Decades of incompetence and corruption at the Department of Agriculture have made food inflation rather sticky for us these days. Not even a competent Secretary of Agriculture who is determined to reverse the DA's incompetence and corruption can do much within the short period of time since he took over. In a sense, BBM made the problem worse by taking on the agriculture portfolio on paper but actually left the management of DA to old hands who contributed to the decades-long problems.

At least BBM realized his mistake and made corrections. He can be rest assured now that DA is in good hands. A crisis would have happened by now otherwise because we have the El Niño drought that is compounding our usual problems in growing and distributing our food supplies. We just need to see more decisive actions like how the new DA secretary cleaned up NFA, the root of our problems with rice availability and price.

Our headline inflation, because of sticky food inflation, quickened for the second straight month to 3.7 percent YoY in March (Feb 2024: 3.4 percent YoY, March 2023: 7.6 percent YoY) slightly below the 3.8 percent YoY consensus estimate and at the mid-point of the Bangko Sentral ng Pilipinas (BSP) range estimate of 3.4 percent and 4.2 percent.

According to the Monetary Board: 'The risks to the inflation outlook continue to lean toward the upside. Possible further price pressures are linked mainly to higher transport charges, elevated food prices, higher electricity rates and global oil prices. Potential minimum wage adjustments could also give rise to second-round effects.'

How bad is our food inflation problem now?

In a sense, our sticky food inflation problem is all about rice. Food inflation accounts for some 57 percent of the total inflation this March. It doesn't help that the price of rice in the global market has also been high.

The really bad news is that for the bottom 30 percent of our population, rice contributed 84.3 percent to the food inflation rate they are feeling. According to the PSA, inflation for the poorest 30 percent is at 4.6 percent, higher than the 3.7 percent national rate. This means there will be more hunger and malnutrition among our poor. And there will be increased clamor for wage increases to cover the high cost of rice, the basic staple food. That means the cost of our products and services will become even more uncompetitive compared to our peer countries in the ASEAN region.

Congressman Joey Salceda observed that prices of other food items have gone down. Corn prices are declining. Fish prices are down. Vegetables are cheaper this year than last year. And even sugar prices are slightly down. Bread prices are mildly up, but that is attributable partly due to the correlated prices of wheat and rice, especially in India where they are substitutes.

This is why Cong. Joey is saying the administration's gameplan must be focused on rice. But it isn't as if this isn't the focus of DA Secretary Francisco Tiu Laurel and Cong. Joey recognized that.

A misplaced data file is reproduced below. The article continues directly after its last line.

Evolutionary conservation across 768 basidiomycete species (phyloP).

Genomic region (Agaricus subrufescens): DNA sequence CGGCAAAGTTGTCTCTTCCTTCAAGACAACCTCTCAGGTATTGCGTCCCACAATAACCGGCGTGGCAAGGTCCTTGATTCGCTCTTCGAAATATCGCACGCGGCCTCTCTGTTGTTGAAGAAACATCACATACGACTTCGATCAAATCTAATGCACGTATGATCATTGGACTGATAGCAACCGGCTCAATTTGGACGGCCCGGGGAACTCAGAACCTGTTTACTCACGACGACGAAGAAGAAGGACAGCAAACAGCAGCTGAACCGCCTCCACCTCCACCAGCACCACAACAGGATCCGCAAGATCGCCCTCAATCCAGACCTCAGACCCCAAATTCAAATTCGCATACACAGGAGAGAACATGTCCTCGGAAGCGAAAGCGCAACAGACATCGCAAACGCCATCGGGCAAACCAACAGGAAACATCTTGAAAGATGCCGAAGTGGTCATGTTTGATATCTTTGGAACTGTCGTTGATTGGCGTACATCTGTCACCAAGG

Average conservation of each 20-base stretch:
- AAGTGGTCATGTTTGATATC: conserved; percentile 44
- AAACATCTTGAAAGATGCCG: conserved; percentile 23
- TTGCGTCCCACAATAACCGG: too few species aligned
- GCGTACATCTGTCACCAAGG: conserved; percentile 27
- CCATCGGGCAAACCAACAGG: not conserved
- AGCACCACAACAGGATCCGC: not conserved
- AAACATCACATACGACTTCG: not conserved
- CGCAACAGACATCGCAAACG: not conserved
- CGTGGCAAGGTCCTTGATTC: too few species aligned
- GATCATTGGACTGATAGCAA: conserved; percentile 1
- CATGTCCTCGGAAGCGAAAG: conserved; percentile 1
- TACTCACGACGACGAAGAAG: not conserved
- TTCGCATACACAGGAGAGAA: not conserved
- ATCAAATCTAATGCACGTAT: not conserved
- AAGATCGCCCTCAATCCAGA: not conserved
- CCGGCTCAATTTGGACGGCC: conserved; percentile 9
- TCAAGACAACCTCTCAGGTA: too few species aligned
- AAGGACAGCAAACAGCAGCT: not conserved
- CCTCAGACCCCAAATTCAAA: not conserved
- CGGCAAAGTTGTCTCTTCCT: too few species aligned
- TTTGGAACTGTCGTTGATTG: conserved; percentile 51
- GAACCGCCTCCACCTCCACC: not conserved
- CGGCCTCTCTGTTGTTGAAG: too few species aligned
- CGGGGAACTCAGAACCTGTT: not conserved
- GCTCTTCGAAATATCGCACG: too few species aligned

'Secretary Tiu Laurel has been more aggressive with distributing rice production support this quarter. He has brought machinery distribution, for example, to about 92 percent of target. The P12 billion rice farmer financial assistance is also set to be completed this June - again, just in time for planting.

'The DA has also been more active with delivering programs from the Survival and Recovery Loan program of the Agricultural Credit Policy Council. The Philippine Crop Insurance Corp. has also begun to issue indemnity insurance payments to farmers affected by drought.

'There is significant progress being made in the DA, and his governance cleanup of the NFA will also help make cheap rice available to the poor, as well as provide a better market for rice farmers.'

So, Cong. Joey sees rice, because it requires the most irrigation among our food crops, will provide the greatest upside risk to inflation moving forward because of El Niño.

'PAGASA's forecasts indicate that this April, rainfall shouldn't actually be catastrophically below normal. We will still see some rain - so we should impound that. The worst droughts will be in May, with the hardest-hit regions being Central Luzon and Bicol. But models suggest that El Niño will taper off in June.'

Cong. Joey is right. Over the long term, we must address the fragility of the country's food systems, neglected by past administrations or handled incompetently.

'President Marcos has been clocking in very strong rice harvest figures - and recorded the biggest harvest in history in 2023. The path forward with rice is to address pre-harvest costs and post-harvest losses, while making the system more resilient from trade shocks and adverse climate conditions.'

And Sec. Tiu Laurel must deal with local food trading cartels once and for all. These are the people who benefit in times of scarcity, which they sometimes cause. The program to put more cold storage facilities in strategic locations will be a big boost for farmers' incomes provided such facilities are not taken over by the local food trading cartel as they always do in connivance with officials of NFA and other government agencies.

The important thing is that there is no rice scarcity in the market. The price is unaffordable for the poor, who must now be helped by DSWD. Scarcity in supply will just make things intolerable. We are not there now.

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